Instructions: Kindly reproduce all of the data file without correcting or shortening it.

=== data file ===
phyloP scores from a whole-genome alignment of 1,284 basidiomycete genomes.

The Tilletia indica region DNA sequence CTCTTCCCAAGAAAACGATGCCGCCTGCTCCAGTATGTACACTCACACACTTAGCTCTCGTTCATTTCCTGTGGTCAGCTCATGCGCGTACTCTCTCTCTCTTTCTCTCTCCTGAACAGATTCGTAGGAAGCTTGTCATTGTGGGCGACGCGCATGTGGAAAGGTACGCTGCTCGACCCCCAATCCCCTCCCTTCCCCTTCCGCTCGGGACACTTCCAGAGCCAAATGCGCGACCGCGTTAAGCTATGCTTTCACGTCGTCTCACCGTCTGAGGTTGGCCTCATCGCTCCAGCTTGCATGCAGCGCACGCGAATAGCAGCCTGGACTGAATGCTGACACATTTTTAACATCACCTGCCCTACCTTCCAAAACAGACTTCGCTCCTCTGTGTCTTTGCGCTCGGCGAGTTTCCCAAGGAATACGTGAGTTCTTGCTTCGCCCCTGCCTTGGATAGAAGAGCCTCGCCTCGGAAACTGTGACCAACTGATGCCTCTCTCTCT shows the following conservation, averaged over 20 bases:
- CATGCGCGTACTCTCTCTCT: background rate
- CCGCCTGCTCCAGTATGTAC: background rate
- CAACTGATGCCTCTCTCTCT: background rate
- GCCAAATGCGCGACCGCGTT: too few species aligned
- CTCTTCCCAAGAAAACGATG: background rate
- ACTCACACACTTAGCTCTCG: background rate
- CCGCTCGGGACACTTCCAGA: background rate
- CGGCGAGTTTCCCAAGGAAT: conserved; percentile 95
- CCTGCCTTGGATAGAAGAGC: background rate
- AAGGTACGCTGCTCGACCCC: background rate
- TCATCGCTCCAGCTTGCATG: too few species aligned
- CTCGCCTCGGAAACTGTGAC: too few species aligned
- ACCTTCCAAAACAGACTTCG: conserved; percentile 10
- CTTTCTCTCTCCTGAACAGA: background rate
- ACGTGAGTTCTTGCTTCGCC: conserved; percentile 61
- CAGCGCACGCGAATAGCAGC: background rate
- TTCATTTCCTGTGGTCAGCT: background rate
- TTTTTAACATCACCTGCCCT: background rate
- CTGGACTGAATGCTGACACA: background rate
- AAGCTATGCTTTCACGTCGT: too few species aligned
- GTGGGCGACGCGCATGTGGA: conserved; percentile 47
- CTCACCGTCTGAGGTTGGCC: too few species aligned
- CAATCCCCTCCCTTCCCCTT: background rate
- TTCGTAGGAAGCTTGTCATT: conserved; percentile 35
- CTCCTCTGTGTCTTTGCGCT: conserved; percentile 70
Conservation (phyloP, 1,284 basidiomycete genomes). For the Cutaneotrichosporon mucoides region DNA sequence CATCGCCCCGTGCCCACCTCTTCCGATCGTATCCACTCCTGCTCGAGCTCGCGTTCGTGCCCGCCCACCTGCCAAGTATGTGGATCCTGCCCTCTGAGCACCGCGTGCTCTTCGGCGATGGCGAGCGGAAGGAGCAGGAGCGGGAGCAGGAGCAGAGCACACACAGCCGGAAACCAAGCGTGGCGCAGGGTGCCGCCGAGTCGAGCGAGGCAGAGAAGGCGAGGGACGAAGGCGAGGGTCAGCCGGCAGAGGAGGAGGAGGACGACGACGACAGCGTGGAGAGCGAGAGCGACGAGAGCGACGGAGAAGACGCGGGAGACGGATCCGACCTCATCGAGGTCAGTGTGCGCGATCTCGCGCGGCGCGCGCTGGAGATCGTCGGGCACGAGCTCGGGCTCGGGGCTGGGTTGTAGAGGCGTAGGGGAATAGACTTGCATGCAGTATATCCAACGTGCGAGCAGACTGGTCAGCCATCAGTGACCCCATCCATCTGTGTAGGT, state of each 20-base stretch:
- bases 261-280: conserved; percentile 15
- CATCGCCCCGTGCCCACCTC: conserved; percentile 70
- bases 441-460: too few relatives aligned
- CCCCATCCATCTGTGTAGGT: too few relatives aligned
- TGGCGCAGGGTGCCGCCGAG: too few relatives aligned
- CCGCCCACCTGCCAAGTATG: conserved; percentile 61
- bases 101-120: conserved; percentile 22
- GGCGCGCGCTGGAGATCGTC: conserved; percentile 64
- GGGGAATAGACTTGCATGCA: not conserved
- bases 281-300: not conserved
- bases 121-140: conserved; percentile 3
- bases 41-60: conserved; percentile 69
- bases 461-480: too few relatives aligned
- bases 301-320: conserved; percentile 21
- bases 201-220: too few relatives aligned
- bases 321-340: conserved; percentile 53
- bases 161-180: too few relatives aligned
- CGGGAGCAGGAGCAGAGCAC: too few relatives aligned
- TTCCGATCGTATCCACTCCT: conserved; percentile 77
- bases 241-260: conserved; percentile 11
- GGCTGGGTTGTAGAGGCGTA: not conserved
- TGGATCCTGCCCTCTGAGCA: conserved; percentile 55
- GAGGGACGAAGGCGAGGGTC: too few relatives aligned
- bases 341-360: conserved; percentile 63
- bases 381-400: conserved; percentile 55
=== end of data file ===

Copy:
phyloP scores from a whole-genome alignment of 1,284 basidiomycete genomes.

The Tilletia indica region DNA sequence CTCTTCCCAAGAAAACGATGCCGCCTGCTCCAGTATGTACACTCACACACTTAGCTCTCGTTCATTTCCTGTGGTCAGCTCATGCGCGTACTCTCTCTCTCTTTCTCTCTCCTGAACAGATTCGTAGGAAGCTTGTCATTGTGGGCGACGCGCATGTGGAAAGGTACGCTGCTCGACCCCCAATCCCCTCCCTTCCCCTTCCGCTCGGGACACTTCCAGAGCCAAATGCGCGACCGCGTTAAGCTATGCTTTCACGTCGTCTCACCGTCTGAGGTTGGCCTCATCGCTCCAGCTTGCATGCAGCGCACGCGAATAGCAGCCTGGACTGAATGCTGACACATTTTTAACATCACCTGCCCTACCTTCCAAAACAGACTTCGCTCCTCTGTGTCTTTGCGCTCGGCGAGTTTCCCAAGGAATACGTGAGTTCTTGCTTCGCCCCTGCCTTGGATAGAAGAGCCTCGCCTCGGAAACTGTGACCAACTGATGCCTCTCTCTCT shows the following conservation, averaged over 20 bases:
- CATGCGCGTACTCTCTCTCT: background rate
- CCGCCTGCTCCAGTATGTAC: background rate
- CAACTGATGCCTCTCTCTCT: background rate
- GCCAAATGCGCGACCGCGTT: too few species aligned
- CTCTTCCCAAGAAAACGATG: background rate
- ACTCACACACTTAGCTCTCG: background rate
- CCGCTCGGGACACTTCCAGA: background rate
- CGGCGAGTTTCCCAAGGAAT: conserved; percentile 95
- CCTGCCTTGGATAGAAGAGC: background rate
- AAGGTACGCTGCTCGACCCC: background rate
- TCATCGCTCCAGCTTGCATG: too few species aligned
- CTCGCCTCGGAAACTGTGAC: too few species aligned
- ACCTTCCAAAACAGACTTCG: conserved; percentile 10
- CTTTCTCTCTCCTGAACAGA: background rate
- ACGTGAGTTCTTGCTTCGCC: conserved; percentile 61
- CAGCGCACGCGAATAGCAGC: background rate
- TTCATTTCCTGTGGTCAGCT: background rate
- TTTTTAACATCACCTGCCCT: background rate
- CTGGACTGAATGCTGACACA: background rate
- AAGCTATGCTTTCACGTCGT: too few species aligned
- GTGGGCGACGCGCATGTGGA: conserved; percentile 47
- CTCACCGTCTGAGGTTGGCC: too few species aligned
- CAATCCCCTCCCTTCCCCTT: background rate
- TTCGTAGGAAGCTTGTCATT: conserved; percentile 35
- CTCCTCTGTGTCTTTGCGCT: conserved; percentile 70
Conservation (phyloP, 1,284 basidiomycete genomes). For the Cutaneotrichosporon mucoides region DNA sequence CATCGCCCCGTGCCCACCTCTTCCGATCGTATCCACTCCTGCTCGAGCTCGCGTTCGTGCCCGCCCACCTGCCAAGTATGTGGATCCTGCCCTCTGAGCACCGCGTGCTCTTCGGCGATGGCGAGCGGAAGGAGCAGGAGCGGGAGCAGGAGCAGAGCACACACAGCCGGAAACCAAGCGTGGCGCAGGGTGCCGCCGAGTCGAGCGAGGCAGAGAAGGCGAGGGACGAAGGCGAGGGTCAGCCGGCAGAGGAGGAGGAGGACGACGACGACAGCGTGGAGAGCGAGAGCGACGAGAGCGACGGAGAAGACGCGGGAGACGGATCCGACCTCATCGAGGTCAGTGTGCGCGATCTCGCGCGGCGCGCGCTGGAGATCGTCGGGCACGAGCTCGGGCTCGGGGCTGGGTTGTAGAGGCGTAGGGGAATAGACTTGCATGCAGTATATCCAACGTGCGAGCAGACTGGTCAGCCATCAGTGACCCCATCCATCTGTGTAGGT, state of each 20-base stretch:
- bases 261-280: conserved; percentile 15
- CATCGCCCCGTGCCCACCTC: conserved; percentile 70
- bases 441-460: too few relatives aligned
- CCCCATCCATCTGTGTAGGT: too few relatives aligned
- TGGCGCAGGGTGCCGCCGAG: too few relatives aligned
- CCGCCCACCTGCCAAGTATG: conserved; percentile 61
- bases 101-120: conserved; percentile 22
- GGCGCGCGCTGGAGATCGTC: conserved; percentile 64
- GGGGAATAGACTTGCATGCA: not conserved
- bases 281-300: not conserved
- bases 121-140: conserved; percentile 3
- bases 41-60: conserved; percentile 69
- bases 461-480: too few relatives aligned
- bases 301-320: conserved; percentile 21
- bases 201-220: too few relatives aligned
- bases 321-340: conserved; percentile 53
- bases 161-180: too few relatives aligned
- CGGGAGCAGGAGCAGAGCAC: too few relatives aligned
- TTCCGATCGTATCCACTCCT: conserved; percentile 77
- bases 241-260: conserved; percentile 11
- GGCTGGGTTGTAGAGGCGTA: not conserved
- TGGATCCTGCCCTCTGAGCA: conserved; percentile 55
- GAGGGACGAAGGCGAGGGTC: too few relatives aligned
- bases 341-360: conserved; percentile 63
- bases 381-400: conserved; percentile 55